THE ARCHER ABOUT THE BOOK As a child, Vidya exists to serve her family, watch over her younger brother, and make sense of a motherless world. One day she catches sight of a class where the students are learning Kathak, a precise, dazzling form of dance that requires the utmost discipline and focus. Kathak quickly becomes the organizing principle of Vidya's life, even as she leaves home for college, falls in love with her best friend, and battles demands on her time, her future, and her body. Can Vidya give herself over to her art and also be a wife in Bombay's carefully delineated society? Can she shed the legacy of her own imperfect, unknowable mother? Must she, herself, also become a mother? Intensely lyrical and deeply sensual, with writing as rhythmically mesmerizing as Kathak itself, The Archer is about the transformative power of art and the possibilities that love can open when we're ready. ABOUT THE AUTHOR Shruti Swamy is the author of A House Is a Body: Stories, which was shortlisted for the the PEN/Robert W. Bingham Prize and the LA Times Art Seidenbaum Award for First Fiction. The winner of two O. Henry Awards, her fiction has been published in the Paris Review, McSweeney's, and elsewhere. She lives in San Francisco.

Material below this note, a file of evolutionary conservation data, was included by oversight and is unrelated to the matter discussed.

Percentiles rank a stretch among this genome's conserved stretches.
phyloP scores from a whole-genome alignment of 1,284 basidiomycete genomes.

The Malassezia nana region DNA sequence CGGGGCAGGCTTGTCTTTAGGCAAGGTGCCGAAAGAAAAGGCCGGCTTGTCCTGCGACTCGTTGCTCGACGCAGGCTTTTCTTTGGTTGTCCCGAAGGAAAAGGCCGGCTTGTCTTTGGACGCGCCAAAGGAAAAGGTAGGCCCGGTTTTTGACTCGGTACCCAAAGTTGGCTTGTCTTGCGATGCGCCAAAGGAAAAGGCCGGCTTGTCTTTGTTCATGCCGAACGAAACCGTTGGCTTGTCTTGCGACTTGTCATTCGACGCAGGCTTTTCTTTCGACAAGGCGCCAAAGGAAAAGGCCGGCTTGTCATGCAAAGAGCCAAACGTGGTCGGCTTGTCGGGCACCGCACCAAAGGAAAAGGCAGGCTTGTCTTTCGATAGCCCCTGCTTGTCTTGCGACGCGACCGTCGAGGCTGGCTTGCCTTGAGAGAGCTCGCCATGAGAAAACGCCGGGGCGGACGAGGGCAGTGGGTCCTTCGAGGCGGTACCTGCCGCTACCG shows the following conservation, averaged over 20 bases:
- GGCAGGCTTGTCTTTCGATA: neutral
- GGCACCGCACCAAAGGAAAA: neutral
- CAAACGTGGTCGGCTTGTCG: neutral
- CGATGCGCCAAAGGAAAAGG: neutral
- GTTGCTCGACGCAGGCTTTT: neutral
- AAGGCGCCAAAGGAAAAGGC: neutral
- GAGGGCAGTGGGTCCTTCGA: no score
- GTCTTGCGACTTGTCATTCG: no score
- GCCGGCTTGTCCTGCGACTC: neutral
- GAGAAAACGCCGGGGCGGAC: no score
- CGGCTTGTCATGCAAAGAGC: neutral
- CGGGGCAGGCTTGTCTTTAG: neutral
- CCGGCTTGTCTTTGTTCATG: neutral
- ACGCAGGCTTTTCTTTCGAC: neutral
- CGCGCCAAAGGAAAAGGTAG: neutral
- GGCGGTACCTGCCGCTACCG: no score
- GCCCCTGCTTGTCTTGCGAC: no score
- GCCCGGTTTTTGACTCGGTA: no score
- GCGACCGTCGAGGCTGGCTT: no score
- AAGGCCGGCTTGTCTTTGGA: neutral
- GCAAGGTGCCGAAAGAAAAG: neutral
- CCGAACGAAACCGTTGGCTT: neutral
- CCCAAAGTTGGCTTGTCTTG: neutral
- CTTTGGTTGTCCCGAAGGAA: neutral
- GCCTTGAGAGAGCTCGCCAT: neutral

THE LAST NOMAD: COMING OF AGE IN THE SOMALI DESERT ABOUT THE BOOK When Shugri Said Salh was six years old, she was sent to live with her nomadic grandmother in the desert, away from the city of Galkayo. Leaving behind her house, her parents, her father's multiple wives, and her many siblings, she would become the last of her family to learn a once-common way of life. The desert held many risks, from drought and hunger to the threat of predators, but it also held beauty, innovation, and centuries of tradition. Shugri grew to love the freedom of roaming with her goats and the feeling of community in learning the courtship rituals, cooking songs, and poems of her people. She was even proud to face the rite of passage that all "respectable" girls undergo in Somalia, a brutal female circumcision. In time, Shugri would return to live with her siblings in the city. Ultimately, the family was forced to flee as refugees in the face of a civil war--first to Kenya, then to Canada, and finally to the United States. There, Shugri would again find herself a nomad in a strange land, learning to navigate everything from escalators to homeless shelters to, ultimately, marriage, parenthood, and nursing school. And she would approach each step of her journey with resilience and a liveliness that is all her own. At once dramatic and witty, The Last Nomad tells a story of tradition, change, and hope. ABOUT THE AUTHOR Shugri Said Salh was born in the desert of Somalia in 1974 and spent her early years living as a nomad. In 1992, she emigrated to North America after the civil war broke out in her home country. She attended nursing school at Pacific Union College and graduated with honors. And although this is her first book, Shugri has been storytelling since she could talk. From her grandmother and the nomadic community in which she was raised, she heard stories and learned of their power to entertain, teach, and transform. When she isn't writing or telling stories, she works as an infusion nurse. She lives in Sonoma County with her husband and three children.